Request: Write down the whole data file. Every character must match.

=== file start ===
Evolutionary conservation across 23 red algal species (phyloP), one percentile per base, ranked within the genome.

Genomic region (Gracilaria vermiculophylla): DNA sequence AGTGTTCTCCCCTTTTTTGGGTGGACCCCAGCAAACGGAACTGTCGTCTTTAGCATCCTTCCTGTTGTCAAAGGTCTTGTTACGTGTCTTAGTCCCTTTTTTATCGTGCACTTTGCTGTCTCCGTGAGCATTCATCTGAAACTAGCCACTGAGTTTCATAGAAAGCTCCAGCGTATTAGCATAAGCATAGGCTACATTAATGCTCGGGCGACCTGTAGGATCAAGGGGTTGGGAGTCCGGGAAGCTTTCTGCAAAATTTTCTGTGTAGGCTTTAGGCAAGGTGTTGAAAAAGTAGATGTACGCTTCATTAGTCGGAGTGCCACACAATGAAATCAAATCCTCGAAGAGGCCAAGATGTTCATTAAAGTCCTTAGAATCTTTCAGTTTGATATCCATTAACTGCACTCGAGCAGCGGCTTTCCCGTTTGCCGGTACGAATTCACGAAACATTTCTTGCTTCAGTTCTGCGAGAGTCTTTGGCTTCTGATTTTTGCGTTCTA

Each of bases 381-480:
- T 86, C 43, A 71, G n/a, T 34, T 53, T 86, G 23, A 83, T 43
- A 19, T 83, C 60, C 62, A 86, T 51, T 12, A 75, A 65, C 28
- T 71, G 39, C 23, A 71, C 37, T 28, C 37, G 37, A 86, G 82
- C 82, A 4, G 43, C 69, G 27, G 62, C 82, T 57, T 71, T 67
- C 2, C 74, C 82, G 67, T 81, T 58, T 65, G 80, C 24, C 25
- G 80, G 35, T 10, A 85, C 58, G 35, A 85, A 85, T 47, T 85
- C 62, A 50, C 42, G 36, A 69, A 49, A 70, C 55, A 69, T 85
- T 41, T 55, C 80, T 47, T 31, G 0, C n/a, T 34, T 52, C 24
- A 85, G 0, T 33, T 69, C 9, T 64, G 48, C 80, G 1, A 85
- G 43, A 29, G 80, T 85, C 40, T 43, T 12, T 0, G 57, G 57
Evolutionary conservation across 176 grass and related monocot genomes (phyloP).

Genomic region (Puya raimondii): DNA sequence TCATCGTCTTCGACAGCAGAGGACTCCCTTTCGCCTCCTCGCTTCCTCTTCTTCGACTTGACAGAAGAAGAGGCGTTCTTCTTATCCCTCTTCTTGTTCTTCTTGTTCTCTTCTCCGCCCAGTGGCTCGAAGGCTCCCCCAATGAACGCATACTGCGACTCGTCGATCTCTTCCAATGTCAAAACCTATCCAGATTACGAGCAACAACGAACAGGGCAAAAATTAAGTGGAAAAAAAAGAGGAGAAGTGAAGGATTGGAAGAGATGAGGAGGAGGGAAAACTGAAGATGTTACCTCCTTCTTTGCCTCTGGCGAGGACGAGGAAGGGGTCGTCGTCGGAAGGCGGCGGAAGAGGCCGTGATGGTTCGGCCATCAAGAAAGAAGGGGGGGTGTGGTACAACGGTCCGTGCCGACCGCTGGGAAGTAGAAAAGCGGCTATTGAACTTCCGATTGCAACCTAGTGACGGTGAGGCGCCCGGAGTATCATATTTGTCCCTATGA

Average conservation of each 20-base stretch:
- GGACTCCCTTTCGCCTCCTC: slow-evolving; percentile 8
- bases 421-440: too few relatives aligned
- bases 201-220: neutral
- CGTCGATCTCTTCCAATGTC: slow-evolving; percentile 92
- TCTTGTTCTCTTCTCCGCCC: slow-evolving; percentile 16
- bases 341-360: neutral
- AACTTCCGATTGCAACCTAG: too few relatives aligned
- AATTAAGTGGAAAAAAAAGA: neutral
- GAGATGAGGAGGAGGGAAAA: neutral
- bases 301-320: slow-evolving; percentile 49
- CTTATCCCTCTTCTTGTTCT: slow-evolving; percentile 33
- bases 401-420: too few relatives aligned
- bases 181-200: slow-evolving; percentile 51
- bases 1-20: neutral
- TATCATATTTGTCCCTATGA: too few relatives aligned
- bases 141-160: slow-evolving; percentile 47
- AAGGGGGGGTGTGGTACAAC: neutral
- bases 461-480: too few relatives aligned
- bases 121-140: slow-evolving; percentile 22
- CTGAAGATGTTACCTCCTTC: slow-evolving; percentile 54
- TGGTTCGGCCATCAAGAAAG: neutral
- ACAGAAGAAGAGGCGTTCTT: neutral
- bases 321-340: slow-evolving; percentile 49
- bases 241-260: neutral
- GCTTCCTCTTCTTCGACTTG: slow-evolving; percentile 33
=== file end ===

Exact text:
Evolutionary conservation across 23 red algal species (phyloP), one percentile per base, ranked within the genome.

Genomic region (Gracilaria vermiculophylla): DNA sequence AGTGTTCTCCCCTTTTTTGGGTGGACCCCAGCAAACGGAACTGTCGTCTTTAGCATCCTTCCTGTTGTCAAAGGTCTTGTTACGTGTCTTAGTCCCTTTTTTATCGTGCACTTTGCTGTCTCCGTGAGCATTCATCTGAAACTAGCCACTGAGTTTCATAGAAAGCTCCAGCGTATTAGCATAAGCATAGGCTACATTAATGCTCGGGCGACCTGTAGGATCAAGGGGTTGGGAGTCCGGGAAGCTTTCTGCAAAATTTTCTGTGTAGGCTTTAGGCAAGGTGTTGAAAAAGTAGATGTACGCTTCATTAGTCGGAGTGCCACACAATGAAATCAAATCCTCGAAGAGGCCAAGATGTTCATTAAAGTCCTTAGAATCTTTCAGTTTGATATCCATTAACTGCACTCGAGCAGCGGCTTTCCCGTTTGCCGGTACGAATTCACGAAACATTTCTTGCTTCAGTTCTGCGAGAGTCTTTGGCTTCTGATTTTTGCGTTCTA

Each of bases 381-480:
- T 86, C 43, A 71, G n/a, T 34, T 53, T 86, G 23, A 83, T 43
- A 19, T 83, C 60, C 62, A 86, T 51, T 12, A 75, A 65, C 28
- T 71, G 39, C 23, A 71, C 37, T 28, C 37, G 37, A 86, G 82
- C 82, A 4, G 43, C 69, G 27, G 62, C 82, T 57, T 71, T 67
- C 2, C 74, C 82, G 67, T 81, T 58, T 65, G 80, C 24, C 25
- G 80, G 35, T 10, A 85, C 58, G 35, A 85, A 85, T 47, T 85
- C 62, A 50, C 42, G 36, A 69, A 49, A 70, C 55, A 69, T 85
- T 41, T 55, C 80, T 47, T 31, G 0, C n/a, T 34, T 52, C 24
- A 85, G 0, T 33, T 69, C 9, T 64, G 48, C 80, G 1, A 85
- G 43, A 29, G 80, T 85, C 40, T 43, T 12, T 0, G 57, G 57
Evolutionary conservation across 176 grass and related monocot genomes (phyloP).

Genomic region (Puya raimondii): DNA sequence TCATCGTCTTCGACAGCAGAGGACTCCCTTTCGCCTCCTCGCTTCCTCTTCTTCGACTTGACAGAAGAAGAGGCGTTCTTCTTATCCCTCTTCTTGTTCTTCTTGTTCTCTTCTCCGCCCAGTGGCTCGAAGGCTCCCCCAATGAACGCATACTGCGACTCGTCGATCTCTTCCAATGTCAAAACCTATCCAGATTACGAGCAACAACGAACAGGGCAAAAATTAAGTGGAAAAAAAAGAGGAGAAGTGAAGGATTGGAAGAGATGAGGAGGAGGGAAAACTGAAGATGTTACCTCCTTCTTTGCCTCTGGCGAGGACGAGGAAGGGGTCGTCGTCGGAAGGCGGCGGAAGAGGCCGTGATGGTTCGGCCATCAAGAAAGAAGGGGGGGTGTGGTACAACGGTCCGTGCCGACCGCTGGGAAGTAGAAAAGCGGCTATTGAACTTCCGATTGCAACCTAGTGACGGTGAGGCGCCCGGAGTATCATATTTGTCCCTATGA

Average conservation of each 20-base stretch:
- GGACTCCCTTTCGCCTCCTC: slow-evolving; percentile 8
- bases 421-440: too few relatives aligned
- bases 201-220: neutral
- CGTCGATCTCTTCCAATGTC: slow-evolving; percentile 92
- TCTTGTTCTCTTCTCCGCCC: slow-evolving; percentile 16
- bases 341-360: neutral
- AACTTCCGATTGCAACCTAG: too few relatives aligned
- AATTAAGTGGAAAAAAAAGA: neutral
- GAGATGAGGAGGAGGGAAAA: neutral
- bases 301-320: slow-evolving; percentile 49
- CTTATCCCTCTTCTTGTTCT: slow-evolving; percentile 33
- bases 401-420: too few relatives aligned
- bases 181-200: slow-evolving; percentile 51
- bases 1-20: neutral
- TATCATATTTGTCCCTATGA: too few relatives aligned
- bases 141-160: slow-evolving; percentile 47
- AAGGGGGGGTGTGGTACAAC: neutral
- bases 461-480: too few relatives aligned
- bases 121-140: slow-evolving; percentile 22
- CTGAAGATGTTACCTCCTTC: slow-evolving; percentile 54
- TGGTTCGGCCATCAAGAAAG: neutral
- ACAGAAGAAGAGGCGTTCTT: neutral
- bases 321-340: slow-evolving; percentile 49
- bases 241-260: neutral
- GCTTCCTCTTCTTCGACTTG: slow-evolving; percentile 33